A senior Muslim Brotherhood member and the head of the foreign affairs committee in the Egyptian parliament said on Monday that the popular political uprising that swept across the Middle East last year, overthrowing many dictatorial regimes including that of Egypt, is headed to Iran.
Essam al-Arian, an Egyptian lawmaker, said Egypt could potentially lead the changes in the region in the wake of the political turbulence referred to as the Arab Spring, Israeli newspaper Haaretz reported.
This is the first instance of a senior and official representative of the Muslim Brotherhood speaking publicly about the possibility of the revolution reaching Iran.
The foreign affairs committee slammed Egypt's decision to allow two Iranian warships to enter the Mediterranean which was widely perceived as Tehran's stunt to show its might to the regional nations and archenemy Israel.
Al-Arian explained that Egypt allowed Iranian warships as the country had to abide by international treaties.
Iran's warships entered the Mediterranean two weeks ago in the wake of the U.S. National Security Advisor Tom Donilon's visit to Israel to discuss Iran's nuclear weapons program with Prime Minister Benjamin Netanyahu. This is only the second time since the 1979 Islamic revolution that Iranian ships passed through the Suez Canal.
Though Iranian President Mahmoud Ahmadinejad has shown particular interest in providing financial aid to Egypt and increase Iran's investment in the country, Muslim Brotherhood doesn't seem too keen about accepting the proposal, Haaretz reported.
Iran isn't unaware of the possibility of a popular uprising against the repressive regime and has been preemptively blocking Internet usage of its citizens, due to the major role played by online social networking in coordinating the Arabian dissent.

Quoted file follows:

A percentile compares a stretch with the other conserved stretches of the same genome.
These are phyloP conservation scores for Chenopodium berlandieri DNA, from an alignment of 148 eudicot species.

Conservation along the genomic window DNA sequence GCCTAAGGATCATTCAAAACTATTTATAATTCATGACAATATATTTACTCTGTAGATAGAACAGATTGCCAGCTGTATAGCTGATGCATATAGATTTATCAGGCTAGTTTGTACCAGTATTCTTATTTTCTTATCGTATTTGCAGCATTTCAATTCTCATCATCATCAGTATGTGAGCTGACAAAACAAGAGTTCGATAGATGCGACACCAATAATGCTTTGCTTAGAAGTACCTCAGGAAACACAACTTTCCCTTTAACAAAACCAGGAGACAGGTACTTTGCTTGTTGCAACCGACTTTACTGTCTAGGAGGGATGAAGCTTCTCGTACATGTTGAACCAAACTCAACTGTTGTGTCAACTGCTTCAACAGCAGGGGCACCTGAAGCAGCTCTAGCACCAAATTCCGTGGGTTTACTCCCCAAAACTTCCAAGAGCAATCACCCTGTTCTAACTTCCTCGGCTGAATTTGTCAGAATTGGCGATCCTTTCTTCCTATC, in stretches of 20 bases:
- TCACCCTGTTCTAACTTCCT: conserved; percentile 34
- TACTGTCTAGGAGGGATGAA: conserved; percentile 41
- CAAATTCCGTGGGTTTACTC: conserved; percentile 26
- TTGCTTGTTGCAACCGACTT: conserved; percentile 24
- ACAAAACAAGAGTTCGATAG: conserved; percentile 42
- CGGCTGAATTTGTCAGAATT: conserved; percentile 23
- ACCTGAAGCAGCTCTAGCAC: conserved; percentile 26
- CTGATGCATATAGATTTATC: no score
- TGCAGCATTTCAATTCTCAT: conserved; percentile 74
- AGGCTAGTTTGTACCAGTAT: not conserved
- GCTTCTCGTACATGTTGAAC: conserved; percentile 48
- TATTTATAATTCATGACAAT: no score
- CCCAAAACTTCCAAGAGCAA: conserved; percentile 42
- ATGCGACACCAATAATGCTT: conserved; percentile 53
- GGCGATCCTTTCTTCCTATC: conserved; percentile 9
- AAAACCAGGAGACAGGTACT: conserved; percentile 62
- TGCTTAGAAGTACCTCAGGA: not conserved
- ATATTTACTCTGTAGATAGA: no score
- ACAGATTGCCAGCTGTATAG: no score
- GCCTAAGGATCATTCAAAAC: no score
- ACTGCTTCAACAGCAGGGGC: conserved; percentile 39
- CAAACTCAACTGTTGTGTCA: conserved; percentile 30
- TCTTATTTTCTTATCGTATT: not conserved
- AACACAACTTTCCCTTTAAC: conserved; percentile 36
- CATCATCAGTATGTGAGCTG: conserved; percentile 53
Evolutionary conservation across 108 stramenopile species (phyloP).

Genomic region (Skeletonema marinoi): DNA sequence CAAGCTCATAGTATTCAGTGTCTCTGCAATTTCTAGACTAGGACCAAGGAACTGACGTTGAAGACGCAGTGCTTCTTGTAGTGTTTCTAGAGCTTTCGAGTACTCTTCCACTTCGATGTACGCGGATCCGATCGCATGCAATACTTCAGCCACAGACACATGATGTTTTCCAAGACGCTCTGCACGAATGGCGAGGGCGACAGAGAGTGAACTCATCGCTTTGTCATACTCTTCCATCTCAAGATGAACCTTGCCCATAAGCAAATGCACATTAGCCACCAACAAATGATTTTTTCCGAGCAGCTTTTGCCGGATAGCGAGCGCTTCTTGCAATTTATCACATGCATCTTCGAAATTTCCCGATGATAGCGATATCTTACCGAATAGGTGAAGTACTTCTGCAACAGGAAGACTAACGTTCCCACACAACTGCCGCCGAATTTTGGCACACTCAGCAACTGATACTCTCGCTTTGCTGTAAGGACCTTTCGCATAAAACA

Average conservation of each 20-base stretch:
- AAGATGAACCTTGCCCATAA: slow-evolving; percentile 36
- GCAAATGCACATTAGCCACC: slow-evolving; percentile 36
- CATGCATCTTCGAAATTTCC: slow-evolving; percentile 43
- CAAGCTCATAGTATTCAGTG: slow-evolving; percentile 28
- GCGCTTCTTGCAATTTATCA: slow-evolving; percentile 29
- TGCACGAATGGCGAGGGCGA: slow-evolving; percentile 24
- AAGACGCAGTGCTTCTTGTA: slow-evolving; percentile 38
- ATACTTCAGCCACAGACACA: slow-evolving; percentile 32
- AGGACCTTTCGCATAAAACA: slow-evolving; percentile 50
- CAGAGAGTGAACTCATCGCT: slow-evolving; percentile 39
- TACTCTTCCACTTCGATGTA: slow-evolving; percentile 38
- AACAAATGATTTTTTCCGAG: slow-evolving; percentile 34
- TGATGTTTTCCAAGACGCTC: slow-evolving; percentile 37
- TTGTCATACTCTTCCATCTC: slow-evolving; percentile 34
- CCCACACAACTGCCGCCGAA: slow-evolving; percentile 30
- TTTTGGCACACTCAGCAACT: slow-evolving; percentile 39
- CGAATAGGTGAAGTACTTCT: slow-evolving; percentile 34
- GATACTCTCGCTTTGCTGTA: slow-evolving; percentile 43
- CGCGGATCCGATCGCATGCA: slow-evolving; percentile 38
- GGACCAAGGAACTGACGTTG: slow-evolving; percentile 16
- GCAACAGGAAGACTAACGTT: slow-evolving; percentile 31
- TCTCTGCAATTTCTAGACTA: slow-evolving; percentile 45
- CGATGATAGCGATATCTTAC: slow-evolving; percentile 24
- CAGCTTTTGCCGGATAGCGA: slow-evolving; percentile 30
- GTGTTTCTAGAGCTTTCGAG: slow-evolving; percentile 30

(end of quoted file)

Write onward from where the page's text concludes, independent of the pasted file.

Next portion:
Millions of Internet users in Iran were denied access to popular social networking sites, including Facebook, and email services like Gmail, Yahoo and Hotmail since the beginning of this month, an Iranian news agency had reported.
Iran allegedly blocked the sites on the eve of 33rd anniversary of the 1979 Islamic Revolution, as the authorities fear an uprising sponsored by the opposition during the month-long celebration.
The Iranian mass protests in 2009 against the disputed re-election of Ahmadinejad were also greatly coordinated over social networking sites.
A recent report by Amnesty International claimed Iran's crackdown on freedom of expression has dramatically escalated in the run-up to the parliamentary elections.
In Iran today you put yourself at risk if you do anything that might fall outside the increasingly narrow confines of what the authorities deem socially or politically acceptable, said Ann Harrison, Interim Deputy Director of Amnesty International's Middle East and North Africa Programme.
Anything from setting up a social group on the internet, forming or joining an NGO, or expressing your opposition to the status quo can land you in prison, she said, adding, this dreadful record really highlights the hypocrisy of the Iranian government's attempts to show solidarity with protesters in Egypt, Bahrain and other countries in the region.